Kentucky’s Work Requirements for Medicaid Coverage: What It Means for Addicts
August 24, 2018
Earlier this year, Kentucky became the first state to win federal approval to impose work requirements as a condition of its Medicaid coverage, possibly complicating the access that Medicaid enrollees in the state have to addiction treatment and other services.
Over the next few weeks, beneficiaries of Kentucky’s Medicaid program between the ages of 19 and 64 will be required to complete 80 hours per month of “community engagement activities” to maintain coverage. These activities include employment, education, job skills training, and community service.
If the 80 hours aren’t met, the state will lock beneficiaries out for noncompliance, and coverage can only be reactivated on the first day of the month after 80 hours are completed. Also, Medicaid enrollees lose their coverage entirely if they don’t immediately report changes in income.
The CMS approval also allows Kentucky to end retroactive coverage for Medicaid beneficiaries, end coverage for non-emergency transportation services.
Officials estimate that, under the waiver, approximately 95,000 Kentuckians could lose their coverage over the next five years.
Kentucky’s work requirement plans name a number of population groups who would be exempt from the work requirements. These include children, pregnant women, full-time students, and the medically frail. Medically frail people include those with cancer, HIV/AIDS, blood clotting disorders, those in hospice care, and alcohol and substance abuse disorders.
However, the alcohol and substance abuse exemption would only apply within a set of criteria that the governor’s office has yet to determine.
Opponents of the waiver point out that it could place some new challenges on people with alcohol and substance abuse disorders, even with an exemption. For instance, many employers require a drug test in order to start or maintain work. With relapse common among this population (between 40 and 60 percent, according to the National Institute on Drug Abuse), this creates an almost impossible situation for many.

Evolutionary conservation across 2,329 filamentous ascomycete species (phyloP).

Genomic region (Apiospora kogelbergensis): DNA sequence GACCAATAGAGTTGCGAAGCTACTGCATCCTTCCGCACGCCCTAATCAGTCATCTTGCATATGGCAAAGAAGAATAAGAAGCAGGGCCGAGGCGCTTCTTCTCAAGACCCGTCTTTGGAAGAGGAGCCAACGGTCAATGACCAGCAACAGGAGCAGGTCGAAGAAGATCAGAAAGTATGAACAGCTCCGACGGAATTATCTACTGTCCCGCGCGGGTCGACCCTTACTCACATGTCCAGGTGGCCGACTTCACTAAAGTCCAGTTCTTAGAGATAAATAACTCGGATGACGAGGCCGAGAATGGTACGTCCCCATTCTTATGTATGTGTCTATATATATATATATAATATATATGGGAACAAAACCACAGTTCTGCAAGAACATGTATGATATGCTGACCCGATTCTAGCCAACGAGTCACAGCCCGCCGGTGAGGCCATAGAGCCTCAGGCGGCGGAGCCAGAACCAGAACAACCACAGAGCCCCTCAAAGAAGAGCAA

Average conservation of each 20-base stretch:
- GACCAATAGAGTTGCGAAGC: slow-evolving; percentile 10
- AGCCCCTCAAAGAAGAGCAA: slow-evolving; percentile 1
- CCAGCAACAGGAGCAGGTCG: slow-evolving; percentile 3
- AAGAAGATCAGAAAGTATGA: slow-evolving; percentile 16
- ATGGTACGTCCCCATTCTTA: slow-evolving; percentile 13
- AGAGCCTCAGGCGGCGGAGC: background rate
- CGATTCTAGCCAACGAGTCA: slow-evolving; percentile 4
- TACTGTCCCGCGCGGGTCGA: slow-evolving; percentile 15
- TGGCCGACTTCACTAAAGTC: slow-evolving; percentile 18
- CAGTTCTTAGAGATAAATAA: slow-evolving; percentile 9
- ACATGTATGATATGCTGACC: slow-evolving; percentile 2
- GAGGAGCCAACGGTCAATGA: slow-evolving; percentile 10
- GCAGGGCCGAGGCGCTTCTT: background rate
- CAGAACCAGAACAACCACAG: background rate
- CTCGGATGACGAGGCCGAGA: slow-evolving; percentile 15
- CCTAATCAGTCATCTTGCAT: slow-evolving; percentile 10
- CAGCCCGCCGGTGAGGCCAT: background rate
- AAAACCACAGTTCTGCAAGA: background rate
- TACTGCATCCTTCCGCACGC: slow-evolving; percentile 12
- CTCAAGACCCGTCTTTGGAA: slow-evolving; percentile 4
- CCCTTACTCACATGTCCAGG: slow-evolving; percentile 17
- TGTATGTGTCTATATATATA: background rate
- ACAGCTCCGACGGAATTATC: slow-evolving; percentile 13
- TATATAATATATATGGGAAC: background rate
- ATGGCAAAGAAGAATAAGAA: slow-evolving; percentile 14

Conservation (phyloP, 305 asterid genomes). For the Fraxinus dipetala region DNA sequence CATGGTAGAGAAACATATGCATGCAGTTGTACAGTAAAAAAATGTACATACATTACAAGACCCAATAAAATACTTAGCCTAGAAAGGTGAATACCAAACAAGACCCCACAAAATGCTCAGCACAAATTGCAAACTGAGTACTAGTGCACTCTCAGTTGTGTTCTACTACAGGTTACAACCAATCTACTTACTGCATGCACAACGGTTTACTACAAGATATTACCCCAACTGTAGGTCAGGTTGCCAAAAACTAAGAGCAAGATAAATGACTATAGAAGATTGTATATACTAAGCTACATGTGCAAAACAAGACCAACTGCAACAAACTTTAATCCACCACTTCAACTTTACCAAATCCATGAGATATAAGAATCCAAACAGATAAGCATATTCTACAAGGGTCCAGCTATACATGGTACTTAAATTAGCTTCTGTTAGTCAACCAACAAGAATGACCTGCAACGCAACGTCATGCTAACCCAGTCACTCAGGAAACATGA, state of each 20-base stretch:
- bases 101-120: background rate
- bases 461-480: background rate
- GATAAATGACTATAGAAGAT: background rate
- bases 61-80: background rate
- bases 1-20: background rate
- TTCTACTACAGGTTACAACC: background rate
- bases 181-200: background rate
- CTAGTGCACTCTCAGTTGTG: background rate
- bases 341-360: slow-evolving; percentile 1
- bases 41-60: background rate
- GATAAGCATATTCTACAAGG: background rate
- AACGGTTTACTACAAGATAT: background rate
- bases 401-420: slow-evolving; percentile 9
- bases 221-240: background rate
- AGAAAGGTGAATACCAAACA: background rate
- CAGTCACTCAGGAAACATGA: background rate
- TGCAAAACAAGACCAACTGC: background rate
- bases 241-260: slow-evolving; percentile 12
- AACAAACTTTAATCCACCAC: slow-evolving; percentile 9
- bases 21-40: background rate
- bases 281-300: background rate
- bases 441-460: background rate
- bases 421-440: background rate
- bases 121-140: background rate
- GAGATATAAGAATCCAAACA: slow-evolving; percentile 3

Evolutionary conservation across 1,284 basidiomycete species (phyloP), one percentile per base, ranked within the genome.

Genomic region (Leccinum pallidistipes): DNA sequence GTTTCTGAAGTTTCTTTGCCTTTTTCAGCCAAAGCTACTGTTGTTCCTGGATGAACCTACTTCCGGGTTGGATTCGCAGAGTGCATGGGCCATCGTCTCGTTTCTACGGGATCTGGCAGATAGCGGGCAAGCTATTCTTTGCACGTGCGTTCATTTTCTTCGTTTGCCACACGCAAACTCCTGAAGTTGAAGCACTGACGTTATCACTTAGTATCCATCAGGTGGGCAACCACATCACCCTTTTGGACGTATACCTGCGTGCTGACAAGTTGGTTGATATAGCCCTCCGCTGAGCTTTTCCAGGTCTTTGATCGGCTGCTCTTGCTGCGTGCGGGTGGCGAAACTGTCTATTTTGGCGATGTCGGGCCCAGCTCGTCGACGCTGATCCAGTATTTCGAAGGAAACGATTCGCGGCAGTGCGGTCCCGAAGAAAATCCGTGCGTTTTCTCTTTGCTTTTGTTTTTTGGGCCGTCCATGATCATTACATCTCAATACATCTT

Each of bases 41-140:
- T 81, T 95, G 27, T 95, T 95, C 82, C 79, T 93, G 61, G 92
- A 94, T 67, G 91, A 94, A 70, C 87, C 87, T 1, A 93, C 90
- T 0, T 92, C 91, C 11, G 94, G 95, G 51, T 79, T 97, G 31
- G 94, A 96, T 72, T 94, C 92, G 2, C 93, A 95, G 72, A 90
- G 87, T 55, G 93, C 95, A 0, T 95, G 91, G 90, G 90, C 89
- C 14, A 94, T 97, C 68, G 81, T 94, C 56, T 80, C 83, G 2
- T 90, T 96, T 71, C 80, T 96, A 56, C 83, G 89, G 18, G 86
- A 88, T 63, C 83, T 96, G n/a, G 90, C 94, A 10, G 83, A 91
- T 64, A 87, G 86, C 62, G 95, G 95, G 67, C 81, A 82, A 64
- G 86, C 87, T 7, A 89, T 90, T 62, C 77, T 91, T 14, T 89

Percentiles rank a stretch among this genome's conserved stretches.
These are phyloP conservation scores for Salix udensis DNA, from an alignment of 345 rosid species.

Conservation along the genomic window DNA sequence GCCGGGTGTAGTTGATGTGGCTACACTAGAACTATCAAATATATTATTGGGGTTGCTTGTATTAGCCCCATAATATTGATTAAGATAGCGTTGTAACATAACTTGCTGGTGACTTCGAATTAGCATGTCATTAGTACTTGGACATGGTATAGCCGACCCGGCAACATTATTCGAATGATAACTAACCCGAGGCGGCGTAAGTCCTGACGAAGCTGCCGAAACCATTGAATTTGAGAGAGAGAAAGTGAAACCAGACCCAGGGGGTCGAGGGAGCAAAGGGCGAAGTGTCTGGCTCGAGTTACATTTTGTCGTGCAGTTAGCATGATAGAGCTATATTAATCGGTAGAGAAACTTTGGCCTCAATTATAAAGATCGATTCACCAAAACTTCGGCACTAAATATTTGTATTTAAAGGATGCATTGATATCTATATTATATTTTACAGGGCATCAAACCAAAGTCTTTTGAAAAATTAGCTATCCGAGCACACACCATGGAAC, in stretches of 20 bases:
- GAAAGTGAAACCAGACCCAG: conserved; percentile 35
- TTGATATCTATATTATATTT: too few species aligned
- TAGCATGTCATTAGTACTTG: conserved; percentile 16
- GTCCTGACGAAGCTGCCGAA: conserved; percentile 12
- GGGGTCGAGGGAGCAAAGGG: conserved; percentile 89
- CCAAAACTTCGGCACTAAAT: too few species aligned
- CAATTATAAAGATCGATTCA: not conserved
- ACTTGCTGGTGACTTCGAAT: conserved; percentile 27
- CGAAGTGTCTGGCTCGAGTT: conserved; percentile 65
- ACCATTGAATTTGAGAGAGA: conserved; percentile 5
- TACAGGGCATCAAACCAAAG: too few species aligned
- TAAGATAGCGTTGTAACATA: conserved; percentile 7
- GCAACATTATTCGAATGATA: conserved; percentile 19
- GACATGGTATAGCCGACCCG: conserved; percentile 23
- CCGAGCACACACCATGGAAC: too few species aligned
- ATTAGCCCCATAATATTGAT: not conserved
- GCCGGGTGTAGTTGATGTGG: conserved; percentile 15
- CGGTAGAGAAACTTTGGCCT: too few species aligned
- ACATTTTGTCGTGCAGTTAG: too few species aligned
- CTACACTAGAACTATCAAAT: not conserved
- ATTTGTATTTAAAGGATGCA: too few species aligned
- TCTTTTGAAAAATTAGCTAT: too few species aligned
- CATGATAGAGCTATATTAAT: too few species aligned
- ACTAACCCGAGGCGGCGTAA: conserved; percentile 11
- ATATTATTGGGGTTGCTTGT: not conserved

The waiver also has yet to consider the complications surrounding those with alcohol and substance abuse disorders who have a criminal record, which often precludes regular employment.
Medicaid and Kentucky
One of the reasons behind Gov. Bevin’s request to impose work requirements on Medicaid enrollees is that Kentucky’s Medicaid program isn’t fiscally sustainable in its current state. This, despite the federal government picking up nearly 80 percent of Kentucky’s Medicaid spend under the Patient Protection and Affordable Care Act, otherwise known as Obamacare, passed in 2010.
Spending on substance abuse and mental health treatment grew substantially after states expanded Medicaid coverage to low-income adults, with Medicaid spending over $7 billion on substance abuse disorder treatments and services in 2014.
According to a December 2017 Kaiser Family Foundation study, Medicaid plays a central role in the nation’s s effort to battle the opioid epidemic. In 2014, the program spent more than $7 billion on substance abuse-related treatments and services. Since then, three in 10 people with opioid addiction are covered by Medicaid across the U.S.
Kentucky ranks near the top among states with the highest rate of opioid overdose deaths, with 1,404 in 2016, up from 1,248 in 2015, according to the Kentucky Office of Drug Control Policy.
In a letter sent last Friday to Kentucky Governor Matthew Bevin, the Centers for Medicare & Medicaid Services (CMS) Director Brian Neale stated his agency was prepared to approve similar waivers for other states.
Chris Clancy is the in-house Content Manager for JourneyPure’s Digital Marketing team, where he gets to explore a wide variety of substance abuse- and mental health-related topics. He has more than 20 years’ experience as a journalist and researcher, with strong working knowledge of hospital systems, health insurance, content strategy, and public relations. He lives in Nashville with his wife and two kids.